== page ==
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It is important to note that while Guyana gained independence from British colonial rule four years prior, in 1966, the former President argued that the constitutional changes that allowed Guyana to exercise control over its political, decision-making system did not truly make Guyanese independent. This was due to economic power being concentrated in the hands of a few persons.

“We must put economic power where it belongs. Be you a Christian, a Hindu, a Muslim, an agnostic, or what have you, the moral justification for having economic power correspond [sic] to political power does not have to be argued except by those who want some practice in sophistry,” the former President said, while addressing the opening of the new Parliament on February 23, 1970, when Guyana became a Cooperative Republic.


This was in keeping with the prevailing socialist ethos of the day. In one of his speeches titled, “A Vision of the Cooperative Republic,” Burnham clarified that in the specific Guyanese context, the Co-operative Republic of Guyana was not socialist by the more eurocentric definitions. Instead, he posited that the socialist characteristics of the nation meant that there was cognisance of the “social needs and wants in creating a just society for the people of Guyana.”

“A just society cannot be achieved unless the majority of the people, the masses, the little men, have a full share in the ownership and control of the economy, a share which corresponds realistically with their political power,” he said.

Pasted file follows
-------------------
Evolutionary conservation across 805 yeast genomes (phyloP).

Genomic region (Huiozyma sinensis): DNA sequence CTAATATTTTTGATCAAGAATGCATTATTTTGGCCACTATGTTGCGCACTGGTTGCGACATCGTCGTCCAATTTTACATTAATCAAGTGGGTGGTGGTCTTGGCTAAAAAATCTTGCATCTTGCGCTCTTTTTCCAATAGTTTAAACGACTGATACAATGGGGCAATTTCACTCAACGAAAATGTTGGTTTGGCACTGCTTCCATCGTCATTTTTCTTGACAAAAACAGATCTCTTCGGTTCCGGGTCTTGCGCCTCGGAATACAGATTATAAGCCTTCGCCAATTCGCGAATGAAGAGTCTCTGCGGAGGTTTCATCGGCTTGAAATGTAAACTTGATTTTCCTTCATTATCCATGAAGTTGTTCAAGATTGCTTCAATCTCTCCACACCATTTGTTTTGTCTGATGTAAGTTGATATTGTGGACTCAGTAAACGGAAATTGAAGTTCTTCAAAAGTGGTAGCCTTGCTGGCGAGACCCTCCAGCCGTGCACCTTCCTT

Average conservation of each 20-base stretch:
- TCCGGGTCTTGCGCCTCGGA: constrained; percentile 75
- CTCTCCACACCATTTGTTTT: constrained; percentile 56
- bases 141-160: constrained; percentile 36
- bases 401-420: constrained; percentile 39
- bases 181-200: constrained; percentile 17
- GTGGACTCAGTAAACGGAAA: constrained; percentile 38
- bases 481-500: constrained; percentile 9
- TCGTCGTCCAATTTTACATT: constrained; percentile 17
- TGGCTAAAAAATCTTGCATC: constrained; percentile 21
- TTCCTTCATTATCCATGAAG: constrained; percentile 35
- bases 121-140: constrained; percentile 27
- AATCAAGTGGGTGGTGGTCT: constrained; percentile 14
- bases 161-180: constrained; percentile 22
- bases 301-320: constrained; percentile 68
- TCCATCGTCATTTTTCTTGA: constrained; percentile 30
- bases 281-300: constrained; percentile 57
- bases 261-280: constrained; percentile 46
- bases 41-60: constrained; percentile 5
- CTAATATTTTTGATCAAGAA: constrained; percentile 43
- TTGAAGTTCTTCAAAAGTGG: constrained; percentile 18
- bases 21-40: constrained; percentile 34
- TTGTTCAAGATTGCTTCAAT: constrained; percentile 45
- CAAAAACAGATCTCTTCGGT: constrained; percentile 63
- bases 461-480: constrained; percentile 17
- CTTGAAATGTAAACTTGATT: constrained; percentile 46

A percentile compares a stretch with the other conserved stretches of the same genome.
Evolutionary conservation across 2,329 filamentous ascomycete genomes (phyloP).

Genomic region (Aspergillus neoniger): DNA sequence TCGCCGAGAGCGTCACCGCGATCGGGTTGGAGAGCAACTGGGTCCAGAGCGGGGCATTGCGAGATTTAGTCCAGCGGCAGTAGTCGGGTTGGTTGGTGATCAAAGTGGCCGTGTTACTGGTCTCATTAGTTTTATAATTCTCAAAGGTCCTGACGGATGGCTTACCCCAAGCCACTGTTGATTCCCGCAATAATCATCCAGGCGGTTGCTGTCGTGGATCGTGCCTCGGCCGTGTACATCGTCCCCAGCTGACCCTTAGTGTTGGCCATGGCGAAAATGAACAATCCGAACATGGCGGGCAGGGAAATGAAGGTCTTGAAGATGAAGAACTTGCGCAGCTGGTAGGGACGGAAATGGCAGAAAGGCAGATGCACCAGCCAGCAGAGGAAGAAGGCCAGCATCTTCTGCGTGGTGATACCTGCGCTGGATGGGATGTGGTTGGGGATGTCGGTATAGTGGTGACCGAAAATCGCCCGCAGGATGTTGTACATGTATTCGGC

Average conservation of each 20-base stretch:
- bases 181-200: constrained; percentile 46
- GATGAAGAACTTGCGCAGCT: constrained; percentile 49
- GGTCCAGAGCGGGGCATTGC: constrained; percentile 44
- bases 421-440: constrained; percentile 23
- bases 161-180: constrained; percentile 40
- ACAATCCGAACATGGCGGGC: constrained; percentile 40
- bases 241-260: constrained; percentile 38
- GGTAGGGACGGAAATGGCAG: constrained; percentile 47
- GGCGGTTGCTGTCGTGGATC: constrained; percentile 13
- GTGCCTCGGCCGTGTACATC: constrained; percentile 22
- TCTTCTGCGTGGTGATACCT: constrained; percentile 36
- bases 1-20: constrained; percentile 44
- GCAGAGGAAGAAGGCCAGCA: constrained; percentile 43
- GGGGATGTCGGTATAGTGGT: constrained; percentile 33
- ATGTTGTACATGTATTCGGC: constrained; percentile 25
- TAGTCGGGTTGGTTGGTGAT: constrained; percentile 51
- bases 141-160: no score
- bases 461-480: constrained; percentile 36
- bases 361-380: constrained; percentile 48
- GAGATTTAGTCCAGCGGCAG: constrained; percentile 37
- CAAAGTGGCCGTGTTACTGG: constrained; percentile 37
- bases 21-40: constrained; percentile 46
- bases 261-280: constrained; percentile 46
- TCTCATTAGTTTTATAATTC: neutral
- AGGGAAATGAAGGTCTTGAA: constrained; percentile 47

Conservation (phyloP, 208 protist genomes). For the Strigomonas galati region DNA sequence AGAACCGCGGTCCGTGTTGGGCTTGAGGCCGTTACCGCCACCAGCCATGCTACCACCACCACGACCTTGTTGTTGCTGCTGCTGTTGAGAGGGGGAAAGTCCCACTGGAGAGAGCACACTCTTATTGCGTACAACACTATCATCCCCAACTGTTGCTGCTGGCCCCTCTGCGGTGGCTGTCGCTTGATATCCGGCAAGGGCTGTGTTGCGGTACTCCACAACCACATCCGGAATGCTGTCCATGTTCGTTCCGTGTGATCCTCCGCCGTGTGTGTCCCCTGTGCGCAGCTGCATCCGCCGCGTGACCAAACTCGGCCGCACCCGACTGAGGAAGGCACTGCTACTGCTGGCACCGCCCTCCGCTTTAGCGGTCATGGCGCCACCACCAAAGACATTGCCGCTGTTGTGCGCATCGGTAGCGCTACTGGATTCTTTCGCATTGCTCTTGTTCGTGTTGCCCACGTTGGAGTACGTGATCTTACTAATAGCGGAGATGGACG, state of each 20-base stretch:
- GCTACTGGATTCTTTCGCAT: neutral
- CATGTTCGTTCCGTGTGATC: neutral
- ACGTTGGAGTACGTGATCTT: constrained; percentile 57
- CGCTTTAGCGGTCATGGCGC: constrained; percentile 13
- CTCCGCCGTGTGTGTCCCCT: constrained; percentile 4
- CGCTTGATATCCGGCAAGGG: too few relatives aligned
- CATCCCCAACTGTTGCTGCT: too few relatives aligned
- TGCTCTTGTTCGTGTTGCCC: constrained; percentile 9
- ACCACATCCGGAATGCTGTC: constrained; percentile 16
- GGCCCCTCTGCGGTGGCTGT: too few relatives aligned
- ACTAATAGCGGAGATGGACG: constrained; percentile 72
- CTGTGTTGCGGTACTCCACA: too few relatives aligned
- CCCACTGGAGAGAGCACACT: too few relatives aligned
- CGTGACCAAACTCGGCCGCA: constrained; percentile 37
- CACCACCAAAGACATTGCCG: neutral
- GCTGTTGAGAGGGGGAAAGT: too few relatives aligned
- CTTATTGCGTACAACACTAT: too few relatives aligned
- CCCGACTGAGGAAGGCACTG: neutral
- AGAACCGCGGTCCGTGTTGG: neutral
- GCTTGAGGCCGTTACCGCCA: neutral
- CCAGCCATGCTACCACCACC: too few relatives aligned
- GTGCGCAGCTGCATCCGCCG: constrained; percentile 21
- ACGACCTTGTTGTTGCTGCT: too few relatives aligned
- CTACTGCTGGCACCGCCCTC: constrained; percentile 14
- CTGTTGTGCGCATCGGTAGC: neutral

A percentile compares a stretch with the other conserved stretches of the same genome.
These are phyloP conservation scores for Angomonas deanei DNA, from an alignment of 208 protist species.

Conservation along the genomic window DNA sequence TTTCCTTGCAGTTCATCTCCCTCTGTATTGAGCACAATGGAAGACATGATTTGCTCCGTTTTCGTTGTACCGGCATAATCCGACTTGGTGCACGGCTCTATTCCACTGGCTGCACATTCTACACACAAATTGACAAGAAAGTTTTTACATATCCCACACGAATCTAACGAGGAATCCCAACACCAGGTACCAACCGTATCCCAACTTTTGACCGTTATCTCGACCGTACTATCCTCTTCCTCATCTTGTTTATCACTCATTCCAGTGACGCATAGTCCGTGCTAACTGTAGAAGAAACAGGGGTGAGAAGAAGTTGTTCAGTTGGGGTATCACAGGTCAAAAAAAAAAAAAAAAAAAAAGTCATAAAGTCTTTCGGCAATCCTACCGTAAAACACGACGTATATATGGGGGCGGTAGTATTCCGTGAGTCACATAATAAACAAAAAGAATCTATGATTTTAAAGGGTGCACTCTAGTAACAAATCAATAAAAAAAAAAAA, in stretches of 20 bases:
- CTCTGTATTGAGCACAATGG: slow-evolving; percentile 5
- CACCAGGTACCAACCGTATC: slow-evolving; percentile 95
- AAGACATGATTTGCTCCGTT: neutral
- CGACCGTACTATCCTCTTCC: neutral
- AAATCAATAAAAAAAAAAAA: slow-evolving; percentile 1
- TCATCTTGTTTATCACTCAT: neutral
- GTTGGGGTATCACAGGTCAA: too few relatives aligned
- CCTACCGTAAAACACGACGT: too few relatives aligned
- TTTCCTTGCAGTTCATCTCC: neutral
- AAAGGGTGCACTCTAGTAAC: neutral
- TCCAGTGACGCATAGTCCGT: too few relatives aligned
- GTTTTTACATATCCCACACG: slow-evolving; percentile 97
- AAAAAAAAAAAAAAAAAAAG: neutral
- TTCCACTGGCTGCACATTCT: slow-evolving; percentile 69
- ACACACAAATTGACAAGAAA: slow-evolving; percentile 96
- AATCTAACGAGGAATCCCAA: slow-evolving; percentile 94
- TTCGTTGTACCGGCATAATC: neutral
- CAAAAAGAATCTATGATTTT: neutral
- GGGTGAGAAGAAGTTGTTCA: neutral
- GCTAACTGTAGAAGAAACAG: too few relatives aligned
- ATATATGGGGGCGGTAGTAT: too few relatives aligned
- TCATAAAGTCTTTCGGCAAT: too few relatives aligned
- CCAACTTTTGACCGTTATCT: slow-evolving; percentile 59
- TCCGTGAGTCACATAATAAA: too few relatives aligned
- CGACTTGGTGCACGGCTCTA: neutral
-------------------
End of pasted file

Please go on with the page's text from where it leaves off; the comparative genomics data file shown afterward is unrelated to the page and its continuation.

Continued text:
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He further highlighted that the government aimed to use the cooperative as an instrument for organising the little man in economic ventures and undertakings, exploiting the country’s resources, that would hopefully change the “economic base and basis of Guyana.”

Another guiding reason that prompted this shift towards becoming a Cooperative Republic was that it signalled “mental emancipation” for Guyanese.


Explaining why Guyanese should welcome the change, in August 1969, Burnham said, “It is not merely a matter of constitutional (reform), but a very important matter of psychological attitude and a question of mental and intellectual emancipation.”

According to him, there was still an inherent psychological link between the thinking and attitude of Guyanese and the monarch under which they were governed. In the speech through which he articulated his vision of the Cooperative Republic, he posited that Guyanese were affected by cultural superiority facilitated by the colonial society.


“We have now to learn again, to be trained again, to be brainwashed again or more accurately, de-brainwashed, to understand the emotional, economic and social advantages that can accrue from uniting our labour skills and resources in cooperation together; and that through such cooperation, the possibilities exist for little people, the dispossessed, the poor, the underprivileged, achieving real economic power and a just place in our society,” Burnham stressed.